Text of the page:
giovanni giacometti sculptures
From 1886 to 1887, he studied at the Kunstgewerbeschule in Munich. He had wanted to attend the Academy of Fine Arts, but was insufficiently prepared. He also took lessons at two private schools and copied Old Masters at the Alte Pinakothek. Ultimately, he decided that Munich was not right for him, so he and his friend, Cuno Amiet, went to Paris where they studied with William Adolphe Bouguereau and Joseph Nicolas Robert-Fleury at the Académie Julian until 1891, when financial difficulties forced him to return home.
He was the fourth in a family of eight children. His father, Alberto, was a baker who also ran a café. The painter, Augusto Giacometti, was his cousin. He received his primary education in Chur. It was there he developed an interest in art from observing the sculptures at the Bianchi marble works.
In May 2007 the executor of his widow’s estate, former French foreign minister Roland Dumas, was convicted of illegally selling Giacometti’s works to a top auctioneer, Jacques Tajan, who was also convicted. Both were ordered to pay €850,000 to the Alberto and Annette Giacometti Foundation. 
L’Homme qui marche I, a life-sized bronze sculpture of a man, became one of the most expensive works of art and the most expensive sculpture ever sold at auction on 2 February 2010, when it sold for £65 million (US$104.3 million) at Sotheby’s, London.   Grande tête mince, a large bronze bust, sold for $53.3 million just three months later.
Swiss artist Alberto Giacometti was awarded the grand prize for sculpture at the 1962 Venice Biennale, bringing him worldwide fame. In 2010, Giacometti’s life-sized bronze sculpture of a man, L’Homme qui marche I became one of the most expensive sculptures to ever be sold at auction. The same work currently appears on the 100 Swiss Franc banknote. A tribute to the radical artist.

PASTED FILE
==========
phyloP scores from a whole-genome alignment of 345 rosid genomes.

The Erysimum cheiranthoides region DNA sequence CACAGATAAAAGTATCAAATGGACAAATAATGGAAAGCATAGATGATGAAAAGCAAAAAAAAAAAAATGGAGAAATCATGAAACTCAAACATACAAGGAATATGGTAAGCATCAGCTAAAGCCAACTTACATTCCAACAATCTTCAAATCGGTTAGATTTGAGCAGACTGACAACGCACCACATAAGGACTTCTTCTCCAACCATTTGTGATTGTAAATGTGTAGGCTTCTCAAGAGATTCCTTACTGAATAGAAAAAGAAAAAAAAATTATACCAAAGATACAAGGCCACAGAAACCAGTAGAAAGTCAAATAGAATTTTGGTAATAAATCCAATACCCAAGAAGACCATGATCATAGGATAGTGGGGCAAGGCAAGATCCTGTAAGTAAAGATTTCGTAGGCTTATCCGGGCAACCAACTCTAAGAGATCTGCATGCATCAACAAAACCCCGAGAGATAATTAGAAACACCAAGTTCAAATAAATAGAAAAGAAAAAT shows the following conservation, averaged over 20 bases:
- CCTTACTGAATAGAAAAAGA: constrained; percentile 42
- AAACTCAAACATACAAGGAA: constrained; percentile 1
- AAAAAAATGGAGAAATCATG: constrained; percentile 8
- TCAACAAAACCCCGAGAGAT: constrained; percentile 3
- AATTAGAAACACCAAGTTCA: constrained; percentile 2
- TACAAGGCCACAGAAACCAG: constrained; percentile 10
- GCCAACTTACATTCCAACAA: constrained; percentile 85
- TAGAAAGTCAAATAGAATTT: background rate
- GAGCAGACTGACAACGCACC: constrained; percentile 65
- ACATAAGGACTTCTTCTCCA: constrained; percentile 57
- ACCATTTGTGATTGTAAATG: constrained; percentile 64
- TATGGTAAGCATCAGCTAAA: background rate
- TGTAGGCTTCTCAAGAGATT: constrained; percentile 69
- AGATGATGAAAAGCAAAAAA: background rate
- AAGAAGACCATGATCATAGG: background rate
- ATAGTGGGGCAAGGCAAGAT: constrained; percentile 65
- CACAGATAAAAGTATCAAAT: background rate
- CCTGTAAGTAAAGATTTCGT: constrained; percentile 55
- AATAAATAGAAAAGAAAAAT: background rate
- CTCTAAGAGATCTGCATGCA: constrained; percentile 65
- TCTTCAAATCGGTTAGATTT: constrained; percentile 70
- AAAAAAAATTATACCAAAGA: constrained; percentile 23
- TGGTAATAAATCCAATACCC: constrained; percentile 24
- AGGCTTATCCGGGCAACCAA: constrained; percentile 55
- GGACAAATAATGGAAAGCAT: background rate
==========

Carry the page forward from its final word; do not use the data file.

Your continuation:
Alberto’s experimentations were determined by the distance from which he looked at his subject.
On view in this gallery is a set of works that summarize the different scales in which Alberto Giacometti worked from 1938 onwards. Before his Surrealist period, he had explored numerous variations in the form and dimensions of the bases of his sculptures, which are integral to the work itself. In 1957, he further pursued his investigation of scale and the human figure with The Leg (1958), a monumental piece perched on an enormously high pedestal. Its size and its fragmented state recall ancient sculpture, and this influence recurs in his series of steles with high, column-like bases crowned by male busts, as in Large Head (1960).
Between 1938 and 1944, the scale of Giacometti’s sculptures shrank, and the distance from the viewer increased. Giacometti moved during the war to Switzerland, where he spent a great deal of time with his nephew Silvio, teaching him history while sculpting him again and again in the hotel room he had turned into a studio. There he created sculptures like Small Bust on a Double Base (1940–41), and figures taken from life like Silvio Standing, Hands in Pockets (1943). Years later, Silvio recalled the process he observed while he posed for his uncle, sometimes for fifteen minutes and sometimes for an hour at a time. The artist would make a figure one day and return to it the next, working it down to half its original size until it was just eight or ten centimeters tall.
5. He breaks his own auction records.
In February 2010, Walking Man 1 (1961) sold at Sotheby’s for a record-breaking $104.3 million, then the most expensive piece of art ever sold at auction. Other works supplanted that record, but it held the title for most valuable sculpture until May 2015. The record was, predictably, broken by none other than Giacometti’s Pointing Man (1947), which sold for $141.3 million.
October 10, 2015 would have been Swiss artist Alberto Giacometti’s 114th birthday, had he not fallen into the great existential void on January 11, 1966. The painter, sculptor, draughtsman and printmaker is probably best known for his elongated sculpted figures, but we’ve put together a list of some lesser-known facts about the artist in honor of his birth.